Among the swath of smartphone manufacturers sits a fairly small company named Doogee. As a Chinese manufacturer Doogee constantly has to do things that help differentiate it from the pack of other OEMs out there, and it seems that creating standard and pro versions of its latest handsets is the latest trick in getting people to notice the company. We reviewed the Valencia 2 Y100 only 2 months ago, and today we’re going to take a look at the pro variant of that phone and what is different versus the slightly cheaper older sibling.
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Starting from the specs we see some bumps in key spots that really heighten the experience from the original. The same size and resolution screen from the Y100, 5-inch 720p IPS of course, is still present here although it’s clearly a different panel. Under the hood is an upgraded 64-bit MediaTek MT6735 quad-core processor running at 1.3GHz as well as a more powerful Mali-T720 MP4 GPU. RAM has been doubled from 1GB in the Y100 to 2GB in the Y100 Pro. Internal storage has also been doubled from 8GB to 16GB and microSD cards are also still supported. The back and 2,200mAh battery are fully removable and under the trunk you’ll find dual-SIM card slots (regular size and micro-SIM) as well as the microSD card slot.
The rear camera sensor stays the same, a 13MP Sony IMX219 Exmor RS sensor, while the front camera sensor is a 5MP sensor. Dimensions of the phone run 71.4mm wide x 142.5mm high x 8.3mm thick and weighs in at 142g. Last but not least everything is powered by Android 5.1 Lollipop with a very stock looking skin, a massive departure from the Valencia 2 Y100 to say the least.
In the Box
For around $120 you normally wouldn’t expect too much extra in the box, but somehow Doogee has managed to pack quite a bit in the box in addition to the phone of course. A clear plastic case is installed on the phone already and provides some protection from the elements of life. You’re also going to find a microfiber cloth for keeping the screen clean, a screen protector, a manual, USB cable, wall charger and even a pair of headphones. Pretty insane stuff for sure that you won’t even see out of some flagships! Check out the unboxing video above but ignore the section about the non-removable back, it wasn’t easy to pull off and I didn’t want to break the phone before I used it for the first time.
A 5-inch 720p display isn’t usually anything to write home about, and that’s certainly the case for the Y100 Pro. For this size and budget the resolution is pretty common, and the display ends up coming out a tad bit soft when compared to more expensive phones with higher resolution displays. Since that’s nothing surprising we’ll take a closer look at other attributes of the display, like it’s color accuracy for one. The panel is quite cool and everything has a slight hint of blue to it, including whites and other lighter colors. Saturation isn’t very high unlike the extraordinarily saturated regular Y100, which is quite a relief for anyone looking for more accurate colors.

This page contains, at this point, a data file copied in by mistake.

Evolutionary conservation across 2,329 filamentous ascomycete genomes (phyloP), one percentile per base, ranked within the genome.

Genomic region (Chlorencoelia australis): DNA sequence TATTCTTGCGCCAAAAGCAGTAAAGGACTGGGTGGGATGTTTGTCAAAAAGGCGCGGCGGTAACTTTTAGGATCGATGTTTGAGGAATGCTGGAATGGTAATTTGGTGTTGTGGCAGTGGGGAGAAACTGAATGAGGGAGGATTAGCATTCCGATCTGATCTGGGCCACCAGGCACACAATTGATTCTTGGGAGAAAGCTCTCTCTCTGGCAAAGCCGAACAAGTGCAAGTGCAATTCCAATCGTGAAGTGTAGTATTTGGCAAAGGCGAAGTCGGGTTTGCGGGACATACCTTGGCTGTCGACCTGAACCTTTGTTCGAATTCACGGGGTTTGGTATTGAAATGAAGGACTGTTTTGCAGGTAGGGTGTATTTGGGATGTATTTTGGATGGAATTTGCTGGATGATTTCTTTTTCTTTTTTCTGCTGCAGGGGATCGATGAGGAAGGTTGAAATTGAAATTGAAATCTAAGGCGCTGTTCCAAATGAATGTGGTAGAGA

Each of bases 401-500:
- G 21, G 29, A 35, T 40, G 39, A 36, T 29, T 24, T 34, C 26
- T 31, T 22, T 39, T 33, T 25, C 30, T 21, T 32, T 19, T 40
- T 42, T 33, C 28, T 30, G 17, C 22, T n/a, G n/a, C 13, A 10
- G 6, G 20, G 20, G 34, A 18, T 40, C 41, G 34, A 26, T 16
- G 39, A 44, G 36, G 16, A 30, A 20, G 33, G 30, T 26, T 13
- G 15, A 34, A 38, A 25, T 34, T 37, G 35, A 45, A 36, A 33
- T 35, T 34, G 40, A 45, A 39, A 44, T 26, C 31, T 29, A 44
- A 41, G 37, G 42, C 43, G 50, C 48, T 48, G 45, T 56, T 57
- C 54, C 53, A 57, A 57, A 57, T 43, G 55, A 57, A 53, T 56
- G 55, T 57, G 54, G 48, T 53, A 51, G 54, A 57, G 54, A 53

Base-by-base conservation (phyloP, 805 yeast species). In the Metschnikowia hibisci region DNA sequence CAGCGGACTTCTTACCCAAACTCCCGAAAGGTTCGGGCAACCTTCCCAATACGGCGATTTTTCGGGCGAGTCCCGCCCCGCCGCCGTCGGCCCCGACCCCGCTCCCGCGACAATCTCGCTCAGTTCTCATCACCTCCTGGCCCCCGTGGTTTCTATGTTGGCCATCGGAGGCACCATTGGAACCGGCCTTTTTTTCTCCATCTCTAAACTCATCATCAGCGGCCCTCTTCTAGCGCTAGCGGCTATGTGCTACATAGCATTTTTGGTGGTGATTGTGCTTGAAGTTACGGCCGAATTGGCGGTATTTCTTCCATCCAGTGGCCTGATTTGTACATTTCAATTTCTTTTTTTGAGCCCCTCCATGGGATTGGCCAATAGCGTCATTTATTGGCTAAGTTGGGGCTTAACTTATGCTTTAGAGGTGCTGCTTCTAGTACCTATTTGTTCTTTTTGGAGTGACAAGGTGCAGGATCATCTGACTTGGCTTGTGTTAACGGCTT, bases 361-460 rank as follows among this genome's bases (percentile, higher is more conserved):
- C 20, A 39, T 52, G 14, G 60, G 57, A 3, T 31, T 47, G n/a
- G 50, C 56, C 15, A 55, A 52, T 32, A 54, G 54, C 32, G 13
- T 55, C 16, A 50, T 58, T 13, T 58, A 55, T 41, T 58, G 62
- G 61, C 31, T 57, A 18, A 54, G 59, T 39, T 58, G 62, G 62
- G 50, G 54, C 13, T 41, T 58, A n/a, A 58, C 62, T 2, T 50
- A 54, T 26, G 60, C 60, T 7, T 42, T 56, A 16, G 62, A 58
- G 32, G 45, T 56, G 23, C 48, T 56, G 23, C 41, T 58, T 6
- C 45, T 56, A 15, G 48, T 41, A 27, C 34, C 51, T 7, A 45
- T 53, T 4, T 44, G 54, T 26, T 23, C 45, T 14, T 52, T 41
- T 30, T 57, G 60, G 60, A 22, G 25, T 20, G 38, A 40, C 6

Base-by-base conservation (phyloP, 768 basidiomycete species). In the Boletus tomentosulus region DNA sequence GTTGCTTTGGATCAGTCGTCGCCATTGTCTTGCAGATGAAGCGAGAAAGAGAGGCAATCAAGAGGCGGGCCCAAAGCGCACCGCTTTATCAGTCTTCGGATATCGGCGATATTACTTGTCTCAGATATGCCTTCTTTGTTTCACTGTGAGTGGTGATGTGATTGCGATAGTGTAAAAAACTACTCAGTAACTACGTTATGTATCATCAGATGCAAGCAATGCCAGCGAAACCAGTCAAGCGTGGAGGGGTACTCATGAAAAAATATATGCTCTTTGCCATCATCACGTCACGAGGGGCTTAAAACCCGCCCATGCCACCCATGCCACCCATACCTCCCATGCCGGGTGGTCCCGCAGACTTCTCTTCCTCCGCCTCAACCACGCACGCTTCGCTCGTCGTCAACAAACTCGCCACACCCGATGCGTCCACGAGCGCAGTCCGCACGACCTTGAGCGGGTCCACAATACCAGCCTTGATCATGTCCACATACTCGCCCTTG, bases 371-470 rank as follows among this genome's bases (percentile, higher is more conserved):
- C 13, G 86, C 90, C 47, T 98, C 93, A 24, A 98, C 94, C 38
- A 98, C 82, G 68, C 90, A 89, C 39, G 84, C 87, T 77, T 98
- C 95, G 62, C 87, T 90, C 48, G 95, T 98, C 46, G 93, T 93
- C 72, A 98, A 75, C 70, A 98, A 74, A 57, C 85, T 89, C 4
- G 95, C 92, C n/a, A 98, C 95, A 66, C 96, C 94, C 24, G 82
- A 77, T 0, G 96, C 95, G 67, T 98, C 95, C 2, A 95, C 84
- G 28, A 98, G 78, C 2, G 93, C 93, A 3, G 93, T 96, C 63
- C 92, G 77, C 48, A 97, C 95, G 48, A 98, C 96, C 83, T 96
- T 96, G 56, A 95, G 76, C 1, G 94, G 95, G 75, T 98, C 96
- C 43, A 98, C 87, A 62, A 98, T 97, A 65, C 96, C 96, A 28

Black levels are pretty pedestrian for an LCD display and are pretty decent but again nothing to write home about. At the very least the response time of the display is excellent and ghosting isn’t noticeable at all. On top of that the digitizer is mostly excellent, only lagging behind a tad bit when I was in a typing frenzy, but normally it kept up with everything I threw at it. Brightness levels were extremely good and at its brightest this thing is a torch. I had no problems seeing the screen outside even without brightness maxed out though, which is always nicer for battery life. MiraVision is included for advanced screen calibration, although I couldn’t get the cold tint of the display to go away without significantly altering other colors for the worse.
Hardware and Build
A pretty typical plastic build encapsulates the Doogee Valencia 2 Y100 Pro, but this one feels a little more solidly built than many other plastic devices in this price range. First of all it’s got a rather nice weight to it, not too light but not too heavy, which lends a bit more of a quality feel to the phone. Secondly it just feels solid, with a thick removable plastic shell rather than just a back with flimsy clips as many in this price range have. Last but not least the raised “2.5D glass” on the front of the phone feels a little more elegant than many in this price range, and all of these things make this feel like a more expensive phone than it is, albeit nowhere near something in the flagship price range mind you.
The right side of the device houses the power button and volume rocker, while the top holds both microUSB charging port and the 3.5mm headset jack for optimal music listening and charging if need be. On the back is a single LED flash sitting below the round camera lens, while a sound bar sits closer to the bottom. On the front are an unfortunate set of capacitive buttons that hold menu, home and back keys, all of which make this automatically feel like a cheaper device right off the bat. It’s unfortunate to still see OEMs using menu keys as we sail through the second half of 2015, but it is what it is.
Performance and Memory